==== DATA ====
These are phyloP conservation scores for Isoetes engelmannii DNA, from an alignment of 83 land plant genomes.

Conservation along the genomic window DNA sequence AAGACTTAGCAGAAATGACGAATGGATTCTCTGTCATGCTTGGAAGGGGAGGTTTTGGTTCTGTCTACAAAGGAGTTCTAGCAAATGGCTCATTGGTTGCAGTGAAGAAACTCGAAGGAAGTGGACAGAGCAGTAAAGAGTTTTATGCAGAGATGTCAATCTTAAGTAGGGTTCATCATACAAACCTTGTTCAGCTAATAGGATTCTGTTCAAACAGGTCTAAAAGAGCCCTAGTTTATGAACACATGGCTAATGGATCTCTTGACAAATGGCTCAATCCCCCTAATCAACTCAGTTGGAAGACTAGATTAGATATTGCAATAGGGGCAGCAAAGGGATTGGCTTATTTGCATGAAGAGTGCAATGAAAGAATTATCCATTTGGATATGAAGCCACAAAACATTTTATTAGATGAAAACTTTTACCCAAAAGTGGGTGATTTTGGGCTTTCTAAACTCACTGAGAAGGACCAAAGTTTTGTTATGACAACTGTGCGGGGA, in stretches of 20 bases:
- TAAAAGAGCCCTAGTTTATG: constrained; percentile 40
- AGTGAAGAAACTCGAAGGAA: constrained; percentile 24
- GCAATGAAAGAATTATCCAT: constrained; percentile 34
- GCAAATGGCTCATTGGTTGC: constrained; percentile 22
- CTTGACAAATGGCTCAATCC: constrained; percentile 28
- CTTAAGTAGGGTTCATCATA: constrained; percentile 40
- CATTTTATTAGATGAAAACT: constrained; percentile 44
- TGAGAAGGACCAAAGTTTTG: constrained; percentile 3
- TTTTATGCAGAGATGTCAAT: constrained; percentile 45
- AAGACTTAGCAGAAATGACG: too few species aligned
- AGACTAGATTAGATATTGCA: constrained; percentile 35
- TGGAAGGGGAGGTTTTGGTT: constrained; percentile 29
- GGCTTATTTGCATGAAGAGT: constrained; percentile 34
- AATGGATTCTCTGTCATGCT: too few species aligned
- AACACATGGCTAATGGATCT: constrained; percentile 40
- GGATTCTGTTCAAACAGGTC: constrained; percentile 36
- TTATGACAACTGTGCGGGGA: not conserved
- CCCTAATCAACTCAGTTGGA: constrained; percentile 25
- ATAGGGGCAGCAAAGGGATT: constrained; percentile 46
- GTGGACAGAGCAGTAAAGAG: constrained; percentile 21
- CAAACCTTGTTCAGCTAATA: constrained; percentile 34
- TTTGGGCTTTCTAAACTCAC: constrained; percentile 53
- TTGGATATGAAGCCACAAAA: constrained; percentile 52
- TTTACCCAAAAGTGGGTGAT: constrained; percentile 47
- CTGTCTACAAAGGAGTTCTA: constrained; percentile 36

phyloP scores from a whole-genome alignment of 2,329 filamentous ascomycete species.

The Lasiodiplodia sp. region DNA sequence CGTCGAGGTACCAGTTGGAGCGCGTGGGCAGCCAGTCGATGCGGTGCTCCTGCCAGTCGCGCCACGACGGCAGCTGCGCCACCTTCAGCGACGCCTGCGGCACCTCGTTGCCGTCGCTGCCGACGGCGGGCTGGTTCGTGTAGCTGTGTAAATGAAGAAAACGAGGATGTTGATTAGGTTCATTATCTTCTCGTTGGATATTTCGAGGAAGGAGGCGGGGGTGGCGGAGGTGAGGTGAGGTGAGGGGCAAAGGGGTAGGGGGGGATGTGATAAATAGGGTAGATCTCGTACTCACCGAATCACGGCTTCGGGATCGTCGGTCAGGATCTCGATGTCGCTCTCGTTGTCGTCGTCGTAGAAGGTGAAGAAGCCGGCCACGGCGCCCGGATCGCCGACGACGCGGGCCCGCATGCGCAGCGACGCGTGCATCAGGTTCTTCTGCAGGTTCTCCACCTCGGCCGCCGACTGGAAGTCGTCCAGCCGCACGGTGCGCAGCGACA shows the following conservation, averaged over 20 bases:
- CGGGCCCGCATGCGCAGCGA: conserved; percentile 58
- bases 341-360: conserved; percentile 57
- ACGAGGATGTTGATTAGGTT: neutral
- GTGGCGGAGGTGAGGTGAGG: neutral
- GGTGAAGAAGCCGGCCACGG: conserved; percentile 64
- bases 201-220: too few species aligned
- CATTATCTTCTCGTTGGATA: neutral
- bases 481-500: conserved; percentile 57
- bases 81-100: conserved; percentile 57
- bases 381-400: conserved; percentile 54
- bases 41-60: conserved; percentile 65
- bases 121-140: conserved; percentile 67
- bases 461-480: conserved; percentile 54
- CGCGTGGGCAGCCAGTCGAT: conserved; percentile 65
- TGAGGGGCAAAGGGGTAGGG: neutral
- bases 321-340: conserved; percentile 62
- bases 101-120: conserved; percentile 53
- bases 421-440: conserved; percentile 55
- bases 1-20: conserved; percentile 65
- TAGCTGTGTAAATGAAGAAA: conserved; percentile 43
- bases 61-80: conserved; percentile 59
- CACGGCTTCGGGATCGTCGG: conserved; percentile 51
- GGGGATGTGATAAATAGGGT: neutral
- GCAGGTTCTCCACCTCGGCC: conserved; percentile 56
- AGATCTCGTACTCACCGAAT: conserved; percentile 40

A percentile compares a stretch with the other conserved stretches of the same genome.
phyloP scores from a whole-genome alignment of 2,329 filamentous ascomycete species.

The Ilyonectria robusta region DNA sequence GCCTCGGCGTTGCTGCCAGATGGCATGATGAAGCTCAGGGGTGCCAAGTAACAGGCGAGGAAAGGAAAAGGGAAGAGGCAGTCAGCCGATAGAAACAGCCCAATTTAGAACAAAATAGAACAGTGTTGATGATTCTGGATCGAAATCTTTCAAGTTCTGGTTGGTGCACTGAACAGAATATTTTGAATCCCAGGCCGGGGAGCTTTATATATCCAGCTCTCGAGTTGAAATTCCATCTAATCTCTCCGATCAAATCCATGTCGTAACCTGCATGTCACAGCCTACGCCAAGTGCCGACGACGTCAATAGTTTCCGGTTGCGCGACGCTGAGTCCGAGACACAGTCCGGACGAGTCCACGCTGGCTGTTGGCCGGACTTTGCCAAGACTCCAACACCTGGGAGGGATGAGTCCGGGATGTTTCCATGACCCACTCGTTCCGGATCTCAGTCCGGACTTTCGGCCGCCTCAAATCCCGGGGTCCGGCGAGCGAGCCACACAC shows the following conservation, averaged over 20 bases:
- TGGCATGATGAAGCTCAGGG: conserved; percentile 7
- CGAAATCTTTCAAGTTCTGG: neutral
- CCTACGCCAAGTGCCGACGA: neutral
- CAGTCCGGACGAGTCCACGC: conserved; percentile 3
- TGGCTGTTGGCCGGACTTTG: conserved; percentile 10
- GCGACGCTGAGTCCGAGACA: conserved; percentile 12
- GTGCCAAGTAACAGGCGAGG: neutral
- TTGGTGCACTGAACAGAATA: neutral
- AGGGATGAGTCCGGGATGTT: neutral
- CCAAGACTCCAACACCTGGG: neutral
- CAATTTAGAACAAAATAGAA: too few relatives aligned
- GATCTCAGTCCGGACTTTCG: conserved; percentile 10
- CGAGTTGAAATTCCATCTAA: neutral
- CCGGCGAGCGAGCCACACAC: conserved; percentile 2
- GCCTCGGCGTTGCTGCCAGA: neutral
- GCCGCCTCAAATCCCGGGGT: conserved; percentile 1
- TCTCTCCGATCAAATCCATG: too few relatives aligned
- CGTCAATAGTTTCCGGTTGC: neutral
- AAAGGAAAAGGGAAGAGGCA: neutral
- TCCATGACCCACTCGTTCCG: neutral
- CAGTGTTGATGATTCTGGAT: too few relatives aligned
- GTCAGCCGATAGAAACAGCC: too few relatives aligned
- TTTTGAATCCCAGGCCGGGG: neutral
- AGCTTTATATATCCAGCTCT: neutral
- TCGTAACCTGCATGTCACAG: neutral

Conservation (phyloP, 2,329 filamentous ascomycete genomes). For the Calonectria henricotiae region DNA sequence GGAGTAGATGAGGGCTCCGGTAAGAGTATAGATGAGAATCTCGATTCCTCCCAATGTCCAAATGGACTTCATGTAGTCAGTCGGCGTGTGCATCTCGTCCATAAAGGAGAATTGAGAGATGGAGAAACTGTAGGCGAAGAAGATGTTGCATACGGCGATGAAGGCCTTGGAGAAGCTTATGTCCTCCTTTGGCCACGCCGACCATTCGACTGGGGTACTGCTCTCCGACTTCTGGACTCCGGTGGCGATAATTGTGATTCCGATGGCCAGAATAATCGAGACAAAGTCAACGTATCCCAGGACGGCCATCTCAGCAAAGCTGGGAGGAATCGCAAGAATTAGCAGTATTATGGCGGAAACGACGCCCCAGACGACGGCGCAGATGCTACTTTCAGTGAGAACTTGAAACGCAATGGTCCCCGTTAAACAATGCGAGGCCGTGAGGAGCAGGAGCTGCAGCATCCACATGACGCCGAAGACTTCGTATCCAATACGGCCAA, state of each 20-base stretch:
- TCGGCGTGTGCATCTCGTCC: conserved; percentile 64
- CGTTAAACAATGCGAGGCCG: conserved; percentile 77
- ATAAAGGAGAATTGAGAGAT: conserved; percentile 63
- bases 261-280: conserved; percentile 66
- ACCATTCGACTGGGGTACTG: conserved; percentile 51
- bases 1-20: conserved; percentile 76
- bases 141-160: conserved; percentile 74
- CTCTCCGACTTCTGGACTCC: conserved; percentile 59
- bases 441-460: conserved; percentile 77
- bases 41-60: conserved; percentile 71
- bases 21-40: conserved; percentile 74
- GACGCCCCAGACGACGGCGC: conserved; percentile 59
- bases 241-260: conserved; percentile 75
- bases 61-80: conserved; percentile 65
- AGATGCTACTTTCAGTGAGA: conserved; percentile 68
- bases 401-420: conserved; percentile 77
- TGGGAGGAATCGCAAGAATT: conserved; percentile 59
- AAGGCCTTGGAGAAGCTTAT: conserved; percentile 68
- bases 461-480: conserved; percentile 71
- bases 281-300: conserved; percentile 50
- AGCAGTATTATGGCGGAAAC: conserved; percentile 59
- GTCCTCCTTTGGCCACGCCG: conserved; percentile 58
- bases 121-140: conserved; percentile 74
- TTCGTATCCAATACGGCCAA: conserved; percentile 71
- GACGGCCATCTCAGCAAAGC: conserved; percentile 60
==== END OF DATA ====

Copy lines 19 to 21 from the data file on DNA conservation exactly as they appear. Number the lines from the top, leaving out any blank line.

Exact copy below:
- TTATGACAACTGTGCGGGGA: not conserved
- CCCTAATCAACTCAGTTGGA: constrained; percentile 25
- ATAGGGGCAGCAAAGGGATT: constrained; percentile 46